6) Fees for routine public services will mushroom in both scope and amounts.
7) The public trust in elected officials will continue to spiral downward.
8) Both major, politcal parties will advance statewide candidates with minor philosophical differences
thats about the size of it
“CALIFORNIA FINDS itself in more than a bit of a bind: Facing at least a $21 billion budget deficit, the state could run out of money in a matter of weeks. “
Ain’t socialism great!?!?!? This (at a minimum) is what Barak wants for the whole country.
“Spend less than revenues” is a pretty basic concept that these liberals can’t seem to grasp.”
That’s because it’s never their money that they are spending. I think if there was a law that required a balanced budget in order for government employees (current and retired) to get paid, there would be a great deal more fiscal responsibility...
“Maybe the feds will guarantee Calif. bonds so they can borrow their way out of this mess?”
I believe they are already doing this w/ NJ Turnpike Authoirity and a few other muni issues. Full backing by the US Govt and at a pretty high interest rate. It’s disgraceful.
55 Electoral Votes? Another reason to break up California into three or four smaller states; maybe North, Central and South.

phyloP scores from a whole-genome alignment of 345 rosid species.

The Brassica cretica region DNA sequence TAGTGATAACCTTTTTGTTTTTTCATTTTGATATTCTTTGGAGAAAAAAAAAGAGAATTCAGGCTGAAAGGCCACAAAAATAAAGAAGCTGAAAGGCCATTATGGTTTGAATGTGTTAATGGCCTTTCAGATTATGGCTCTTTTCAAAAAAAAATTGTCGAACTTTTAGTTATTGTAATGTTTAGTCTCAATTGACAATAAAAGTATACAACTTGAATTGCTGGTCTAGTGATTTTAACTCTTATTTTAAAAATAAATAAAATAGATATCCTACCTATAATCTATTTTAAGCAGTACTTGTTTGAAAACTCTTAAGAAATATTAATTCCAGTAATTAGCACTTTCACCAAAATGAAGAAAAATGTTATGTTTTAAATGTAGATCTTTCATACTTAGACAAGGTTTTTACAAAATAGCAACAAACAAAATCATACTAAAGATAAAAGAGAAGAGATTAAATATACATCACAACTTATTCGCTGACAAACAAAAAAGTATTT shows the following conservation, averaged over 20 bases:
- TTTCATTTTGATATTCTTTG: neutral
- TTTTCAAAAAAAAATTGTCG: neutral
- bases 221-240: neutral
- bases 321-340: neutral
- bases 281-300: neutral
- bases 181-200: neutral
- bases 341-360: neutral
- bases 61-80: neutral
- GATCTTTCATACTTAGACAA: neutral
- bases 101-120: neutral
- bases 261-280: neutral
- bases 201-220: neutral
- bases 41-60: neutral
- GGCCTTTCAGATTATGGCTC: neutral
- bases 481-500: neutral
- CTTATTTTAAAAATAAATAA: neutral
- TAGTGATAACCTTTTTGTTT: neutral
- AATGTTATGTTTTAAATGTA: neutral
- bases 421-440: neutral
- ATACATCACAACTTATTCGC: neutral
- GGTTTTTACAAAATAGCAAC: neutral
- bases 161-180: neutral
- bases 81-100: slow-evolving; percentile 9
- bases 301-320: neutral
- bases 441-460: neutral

“The state budget could be in balance on Tuesday morning. Start cutting pay rates, pension schemes, and programs until balance is achieved.”
Just eliminate govt employee pensions alltogether — there is no justification for this when these people are making salaries that are highly competitive with private sector jobs. They enjoy extravagent benefits including top notch health insurance and generous vacation/holiday time. Why are these scabs entitled to live better than the private sector? Especially when they do so on the tab of the private sector...
Let them eat tofu.
"Bailing out the banks was defensible because of the critical and central role they play in the economy. Bailing out the auto companies may have made sense in order to save jobs -- though now that the government is heading for long-term ownership, we are beginning to doubt the worth of that policy. Bailing out the states would be an even more perilous road to start down."
“What do you think is going to happen when CA runs out of money? “
Federal Intervention (Military)
Federal take-over of the state